Share this article

print logo


By W.J. West
St. Martin's
286 pages, $24.95

Our interest's on the dangerous edge of things.

The honest thief, the tender murderer,

The superstitious atheist . . .

-- Greene's epigraph for his novels, from "Bishop Blougram's Apology"
In this new volume, the third such attempt at a Greene biography in recent years, W.J. West is supposed to have "unearthed and pieced together all-new material regarding Graham Greene, which sheds light into the darker regions of Greene's personal, religious, financial and international affairs." Perhaps.

One step backward: Professor Norman Sherry was "approved" as his official biographer by Greene in the early 1970s, an honor one wouldn't think would bode well for Sherry. But by all accounts, Sherry is said to have done pretty well with his two-volume life. He hasn't offended anyone or gone overboard. Regrettably, "overboard" is where one probably ought to look for the real Greene. "The dangerous edge of things" leads that way more often than not.

West has put a tentative oar in the water in this direction. But West's work is not even "A Sort of Life," which is what Greene titled his own autobiography, written in later years.

Author West is like a dodgy old uncle who remembers some long-ago particulars with great clarity, but generally doesn't give a clear picture of the larger reality, the author's life. West plumbs Greene's shallows -- and the author certainly has some -- for the flotsam and jetsam of a life, self-admittedly wasted outside his fiction. West is enjoyably gossipy as he associates personalities with novels, identifying influences, prototypes and the settling of old grudges.

I have plowed through the hedgerows and thickets of two of these volumes, Michael Sheldon's and W.J. West's efforts, and have found precious little "light." Their quarry, among all modern writers, has surely left more false clues and trails than anyone else. Greene's existence (1904-1991) was a netherworld, and he apparently liked it that way.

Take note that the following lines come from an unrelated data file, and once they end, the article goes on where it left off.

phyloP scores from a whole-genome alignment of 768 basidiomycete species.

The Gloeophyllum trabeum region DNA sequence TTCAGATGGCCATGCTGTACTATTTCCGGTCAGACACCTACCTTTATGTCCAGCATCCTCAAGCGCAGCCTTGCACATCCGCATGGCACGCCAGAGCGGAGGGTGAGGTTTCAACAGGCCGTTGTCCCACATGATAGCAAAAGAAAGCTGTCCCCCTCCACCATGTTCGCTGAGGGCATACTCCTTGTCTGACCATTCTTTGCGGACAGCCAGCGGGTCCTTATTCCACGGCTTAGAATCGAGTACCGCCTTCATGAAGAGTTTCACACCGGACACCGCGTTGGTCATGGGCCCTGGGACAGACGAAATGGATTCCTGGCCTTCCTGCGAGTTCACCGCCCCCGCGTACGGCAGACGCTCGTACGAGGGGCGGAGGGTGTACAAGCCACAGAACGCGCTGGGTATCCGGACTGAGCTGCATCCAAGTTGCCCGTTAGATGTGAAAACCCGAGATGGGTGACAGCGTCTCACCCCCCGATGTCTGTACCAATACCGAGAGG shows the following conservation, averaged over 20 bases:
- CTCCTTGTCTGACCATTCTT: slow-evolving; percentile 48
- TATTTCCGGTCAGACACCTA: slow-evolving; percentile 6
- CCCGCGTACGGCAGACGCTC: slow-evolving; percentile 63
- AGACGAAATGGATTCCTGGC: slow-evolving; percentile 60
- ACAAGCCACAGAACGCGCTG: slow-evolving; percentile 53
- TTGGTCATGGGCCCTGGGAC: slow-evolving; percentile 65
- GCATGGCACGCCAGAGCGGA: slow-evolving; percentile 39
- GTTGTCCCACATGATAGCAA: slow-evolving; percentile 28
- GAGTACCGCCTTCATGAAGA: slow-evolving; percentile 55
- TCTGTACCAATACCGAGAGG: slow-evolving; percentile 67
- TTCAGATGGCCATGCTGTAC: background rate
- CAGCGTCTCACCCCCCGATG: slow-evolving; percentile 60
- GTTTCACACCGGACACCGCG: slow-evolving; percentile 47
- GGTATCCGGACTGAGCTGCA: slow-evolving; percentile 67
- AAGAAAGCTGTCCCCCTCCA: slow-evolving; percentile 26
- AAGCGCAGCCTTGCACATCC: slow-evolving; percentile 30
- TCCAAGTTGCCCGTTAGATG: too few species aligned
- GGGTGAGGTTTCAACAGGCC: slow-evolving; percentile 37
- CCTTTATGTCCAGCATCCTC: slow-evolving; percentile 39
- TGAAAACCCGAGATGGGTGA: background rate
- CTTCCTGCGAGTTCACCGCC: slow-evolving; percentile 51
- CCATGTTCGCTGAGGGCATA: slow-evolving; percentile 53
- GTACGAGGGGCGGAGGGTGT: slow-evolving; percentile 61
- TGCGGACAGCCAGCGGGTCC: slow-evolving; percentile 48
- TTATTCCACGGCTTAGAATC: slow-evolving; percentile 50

In "Graham Greene: The Enemy Within," Sheldon made the author out to be a bad egg, a duplicitous, conniving sexual snake and a liar. Sheldon claimed that Greene cultivated the virtue of disloyalty as a badge of honor. West, who trails his hero like a lap dog, is a more forgiving biographer than Sheldon. West says:

When I visited Friends House in August 1996 I had no idea that I was actually following in Greene's footsteps; later I was to read in his diaries in Texas that he had once attended a reception there. It was one of the many occasions when I found I had unknowingly followed him, walking through the same doors, standing in the same rooms, perhaps even asking the same questions.

How thrilling for West. Had his model been Jesus of Nazareth or Thomas More, I could understand the adulation. But what large truth has West come to; what has he determined? Just this:

Greene's struggle to find the human face of communism and reconcile it with the Catholic faith was to dominate his life. He had already found the revolutionary face of Catholicism in Ireland . . . but that had been speedily replaced by the need to find a good Catholic woman to marry.

I suppose that Greene would get a good chortle out of this, although to a degree, it is true. In the early 1920s, Michael Collins was his hero in standing up against the English. Greene was for a short time a Communist while at Oxford in the early twenties. He had already spied for Germany -- later marking up the assignment as just a good way to earn some extra money while traveling on the continent.

One gets the idea that our man in Havana, Paraguay, Spain, Panama, Russia, Ireland, Mexico, Liberia, Kenya and elsewhere didn't worry about putting too fine a point on anything. Fiction was his larger truth, and he embellished this theme in a broader way in a late book dealing with Haiti, "The Comedians." One character, Magiot, the honest doctor, writes: "Communism, my friend, is more than Marxism, just as Catholicism . . . is more than the Roman Curia. There is a mystique as well as a politique."

In the saddest commentary about his life, Greene writes in old age:

Writing is a form of therapy; sometimes I wonder how all those who do not write, compose or paint can manage to escape the madness, the melancholia, the panic fear which is inherent in the human situation.